Defense Date


Document Type


Degree Name

Master of Public Health


Epidemiology & Community Health

First Advisor

Dr. C. M.G. Buttery

Second Advisor

Dr. Carol B. Pugh


Background: Hypertension is a major public health concern for African American women. Many studies have shown a greater prevalence of hypertension, as well as physical inactivity, excess weight, and diabetes, in African Americans. Objective: To determine if differences in eating patterns, as measured by Healthy Eating Index (HEI) scores, between African American women and other women in the United States are associated with hypertension. Methods: Data were extracted from the Third National Health and Nutrition Examination Survey (NHANESIII). The sample included 31,189,534 women aged 45 years or greater after survey weights were applied. The majority was White (86.1 %); minority groups included African Americans (10.5%) and Mexican Americans (3.4%). Women were considered to have hypertension if they reported that a doctor diagnosed them. Other predictor variables included age, body mass index, income, education, marital status, residence, health insurance coverage, regu1a.r source of care, smoking history, hypercholesterolemia, history of myocardial infarction, attempted weight loss, and physical activity level. The Cochran Mantel Haenszel (CMH) statistic and logistic regression were used to determine the magnitude of the association of study variables with the outcome. Results: African American women were more likely to have hypertension than White and Mexican American women. Diet, based on the HE1 score, was significantly related to the development of hypertension (CMH chi-square = 428.39, p-value = Conclusions: These findings provide further support the need to established interventions that target this population. The key to prevention is education and promotion of healthier eating habits.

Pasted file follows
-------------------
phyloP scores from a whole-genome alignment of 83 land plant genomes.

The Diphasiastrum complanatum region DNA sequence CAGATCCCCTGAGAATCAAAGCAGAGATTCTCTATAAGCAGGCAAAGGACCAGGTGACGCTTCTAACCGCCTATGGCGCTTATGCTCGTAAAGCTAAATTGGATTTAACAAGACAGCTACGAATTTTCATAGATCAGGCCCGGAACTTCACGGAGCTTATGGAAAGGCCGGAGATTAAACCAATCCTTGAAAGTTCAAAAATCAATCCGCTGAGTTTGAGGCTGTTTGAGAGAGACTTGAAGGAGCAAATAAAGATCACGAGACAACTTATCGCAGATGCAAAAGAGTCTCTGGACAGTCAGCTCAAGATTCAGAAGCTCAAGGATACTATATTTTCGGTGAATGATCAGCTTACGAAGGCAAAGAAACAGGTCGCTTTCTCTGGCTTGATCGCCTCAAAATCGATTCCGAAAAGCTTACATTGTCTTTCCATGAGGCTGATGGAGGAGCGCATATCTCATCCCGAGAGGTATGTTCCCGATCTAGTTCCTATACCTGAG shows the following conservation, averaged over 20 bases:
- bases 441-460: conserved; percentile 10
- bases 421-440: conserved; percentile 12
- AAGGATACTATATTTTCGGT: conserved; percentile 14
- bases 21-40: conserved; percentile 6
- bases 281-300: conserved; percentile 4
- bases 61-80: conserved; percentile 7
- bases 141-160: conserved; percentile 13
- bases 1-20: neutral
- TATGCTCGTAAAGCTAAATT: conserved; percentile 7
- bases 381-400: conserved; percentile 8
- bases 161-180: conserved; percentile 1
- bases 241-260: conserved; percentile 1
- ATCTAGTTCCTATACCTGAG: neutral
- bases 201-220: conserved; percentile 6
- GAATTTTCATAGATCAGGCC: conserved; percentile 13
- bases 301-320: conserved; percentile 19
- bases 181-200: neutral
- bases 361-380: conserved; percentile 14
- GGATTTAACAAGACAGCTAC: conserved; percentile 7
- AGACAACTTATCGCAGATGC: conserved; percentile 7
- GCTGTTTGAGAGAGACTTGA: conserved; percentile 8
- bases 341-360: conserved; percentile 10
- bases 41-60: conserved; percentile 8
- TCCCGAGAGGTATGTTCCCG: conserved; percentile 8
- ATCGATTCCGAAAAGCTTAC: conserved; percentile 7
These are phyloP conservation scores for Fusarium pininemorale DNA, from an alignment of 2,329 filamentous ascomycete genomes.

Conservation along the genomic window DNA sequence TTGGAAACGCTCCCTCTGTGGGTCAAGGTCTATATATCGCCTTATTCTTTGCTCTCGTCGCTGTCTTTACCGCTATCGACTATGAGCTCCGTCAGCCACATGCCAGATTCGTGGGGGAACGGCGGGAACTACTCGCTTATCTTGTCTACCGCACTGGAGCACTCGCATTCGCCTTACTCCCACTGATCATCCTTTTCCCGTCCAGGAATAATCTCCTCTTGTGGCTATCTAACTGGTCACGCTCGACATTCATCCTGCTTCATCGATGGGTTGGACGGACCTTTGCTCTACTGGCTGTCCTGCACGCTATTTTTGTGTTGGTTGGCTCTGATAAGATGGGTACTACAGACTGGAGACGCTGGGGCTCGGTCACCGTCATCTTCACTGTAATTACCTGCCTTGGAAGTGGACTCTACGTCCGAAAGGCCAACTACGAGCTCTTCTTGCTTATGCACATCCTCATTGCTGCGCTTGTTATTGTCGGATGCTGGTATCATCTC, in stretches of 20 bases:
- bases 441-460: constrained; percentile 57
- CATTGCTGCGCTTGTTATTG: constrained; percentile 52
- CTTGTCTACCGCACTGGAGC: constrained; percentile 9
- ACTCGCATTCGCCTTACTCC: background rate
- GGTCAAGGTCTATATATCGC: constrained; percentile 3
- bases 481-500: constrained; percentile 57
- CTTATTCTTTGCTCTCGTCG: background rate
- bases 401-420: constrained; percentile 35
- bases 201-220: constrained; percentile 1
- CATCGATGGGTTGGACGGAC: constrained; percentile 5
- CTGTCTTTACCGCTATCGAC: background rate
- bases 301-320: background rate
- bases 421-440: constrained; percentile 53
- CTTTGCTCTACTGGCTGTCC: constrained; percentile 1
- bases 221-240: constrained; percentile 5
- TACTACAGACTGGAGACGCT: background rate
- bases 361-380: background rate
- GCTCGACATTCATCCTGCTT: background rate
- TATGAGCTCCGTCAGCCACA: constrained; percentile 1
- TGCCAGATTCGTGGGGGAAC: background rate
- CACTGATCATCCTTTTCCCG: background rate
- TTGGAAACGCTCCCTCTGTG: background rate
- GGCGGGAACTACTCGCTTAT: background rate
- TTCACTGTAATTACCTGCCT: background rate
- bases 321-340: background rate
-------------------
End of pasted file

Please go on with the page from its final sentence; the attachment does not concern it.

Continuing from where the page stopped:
© The Author

Is Part Of

VCU University Archives

Is Part Of

VCU Theses and Dissertations

Date of Submission

June 2008

Included in

Epidemiology Commons